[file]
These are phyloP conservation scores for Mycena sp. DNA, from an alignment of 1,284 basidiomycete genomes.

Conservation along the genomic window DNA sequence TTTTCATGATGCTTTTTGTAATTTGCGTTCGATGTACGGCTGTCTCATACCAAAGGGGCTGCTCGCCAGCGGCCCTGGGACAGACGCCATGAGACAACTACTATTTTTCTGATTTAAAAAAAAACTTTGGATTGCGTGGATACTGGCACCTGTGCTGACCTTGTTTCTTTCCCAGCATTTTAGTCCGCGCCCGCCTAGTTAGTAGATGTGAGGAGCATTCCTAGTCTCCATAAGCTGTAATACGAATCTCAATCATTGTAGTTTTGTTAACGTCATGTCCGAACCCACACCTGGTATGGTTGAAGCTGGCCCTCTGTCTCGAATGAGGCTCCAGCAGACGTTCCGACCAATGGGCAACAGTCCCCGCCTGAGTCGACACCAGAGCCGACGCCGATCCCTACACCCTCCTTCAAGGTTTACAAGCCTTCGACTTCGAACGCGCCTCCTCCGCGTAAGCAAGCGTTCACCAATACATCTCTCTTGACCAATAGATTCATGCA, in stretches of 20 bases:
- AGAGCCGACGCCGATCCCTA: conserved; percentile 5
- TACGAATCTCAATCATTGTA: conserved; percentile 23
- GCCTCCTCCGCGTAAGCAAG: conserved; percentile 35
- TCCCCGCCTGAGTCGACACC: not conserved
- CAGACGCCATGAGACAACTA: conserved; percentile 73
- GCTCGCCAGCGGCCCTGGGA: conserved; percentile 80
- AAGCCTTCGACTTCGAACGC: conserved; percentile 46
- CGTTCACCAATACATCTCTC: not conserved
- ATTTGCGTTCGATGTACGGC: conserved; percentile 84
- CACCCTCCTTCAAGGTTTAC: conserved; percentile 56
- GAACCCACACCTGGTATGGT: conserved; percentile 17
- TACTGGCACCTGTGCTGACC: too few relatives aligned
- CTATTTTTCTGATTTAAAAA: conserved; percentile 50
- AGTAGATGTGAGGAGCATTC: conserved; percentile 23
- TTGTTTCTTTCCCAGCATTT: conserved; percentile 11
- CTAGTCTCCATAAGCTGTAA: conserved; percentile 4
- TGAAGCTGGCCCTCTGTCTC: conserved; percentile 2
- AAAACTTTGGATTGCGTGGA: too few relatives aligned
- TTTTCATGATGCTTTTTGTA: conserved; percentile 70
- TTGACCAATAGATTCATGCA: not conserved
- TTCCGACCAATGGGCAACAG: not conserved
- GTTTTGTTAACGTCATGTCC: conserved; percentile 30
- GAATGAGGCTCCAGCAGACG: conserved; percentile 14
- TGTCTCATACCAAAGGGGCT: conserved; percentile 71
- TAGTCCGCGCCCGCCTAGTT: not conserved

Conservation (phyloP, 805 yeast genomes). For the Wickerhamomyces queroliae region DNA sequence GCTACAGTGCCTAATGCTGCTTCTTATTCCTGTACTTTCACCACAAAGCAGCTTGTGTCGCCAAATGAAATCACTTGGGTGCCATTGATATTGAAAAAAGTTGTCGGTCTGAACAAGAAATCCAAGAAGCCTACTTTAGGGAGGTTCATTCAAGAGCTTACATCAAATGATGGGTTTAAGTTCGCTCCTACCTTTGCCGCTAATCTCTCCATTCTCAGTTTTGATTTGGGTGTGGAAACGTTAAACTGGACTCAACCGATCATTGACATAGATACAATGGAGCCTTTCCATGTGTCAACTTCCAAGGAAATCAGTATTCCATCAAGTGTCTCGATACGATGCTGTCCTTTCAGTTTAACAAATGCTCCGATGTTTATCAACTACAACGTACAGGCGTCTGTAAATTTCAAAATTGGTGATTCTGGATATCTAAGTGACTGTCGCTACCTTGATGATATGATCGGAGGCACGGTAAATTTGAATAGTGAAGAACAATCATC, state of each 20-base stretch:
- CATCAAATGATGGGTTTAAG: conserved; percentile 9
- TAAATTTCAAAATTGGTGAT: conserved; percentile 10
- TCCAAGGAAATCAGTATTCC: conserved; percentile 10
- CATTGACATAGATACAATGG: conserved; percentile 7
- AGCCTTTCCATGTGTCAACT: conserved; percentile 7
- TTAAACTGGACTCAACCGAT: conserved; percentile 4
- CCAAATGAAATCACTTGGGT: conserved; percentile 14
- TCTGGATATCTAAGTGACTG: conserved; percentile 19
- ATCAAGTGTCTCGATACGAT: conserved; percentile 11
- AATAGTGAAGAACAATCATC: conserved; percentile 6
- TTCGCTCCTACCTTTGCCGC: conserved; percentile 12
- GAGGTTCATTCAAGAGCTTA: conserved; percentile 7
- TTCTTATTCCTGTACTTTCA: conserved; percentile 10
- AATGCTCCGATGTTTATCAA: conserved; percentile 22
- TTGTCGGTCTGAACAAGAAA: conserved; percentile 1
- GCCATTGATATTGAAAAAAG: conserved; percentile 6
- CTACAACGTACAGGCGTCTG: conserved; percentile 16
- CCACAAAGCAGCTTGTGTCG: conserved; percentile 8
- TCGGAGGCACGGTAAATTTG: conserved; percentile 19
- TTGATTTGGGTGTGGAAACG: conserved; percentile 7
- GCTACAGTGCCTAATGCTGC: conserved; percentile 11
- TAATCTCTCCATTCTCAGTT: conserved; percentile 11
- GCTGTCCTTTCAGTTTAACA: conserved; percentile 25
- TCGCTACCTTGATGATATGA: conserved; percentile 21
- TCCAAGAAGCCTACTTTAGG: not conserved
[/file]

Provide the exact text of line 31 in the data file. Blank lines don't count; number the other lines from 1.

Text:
- TCCAAGGAAATCAGTATTCC: conserved; percentile 10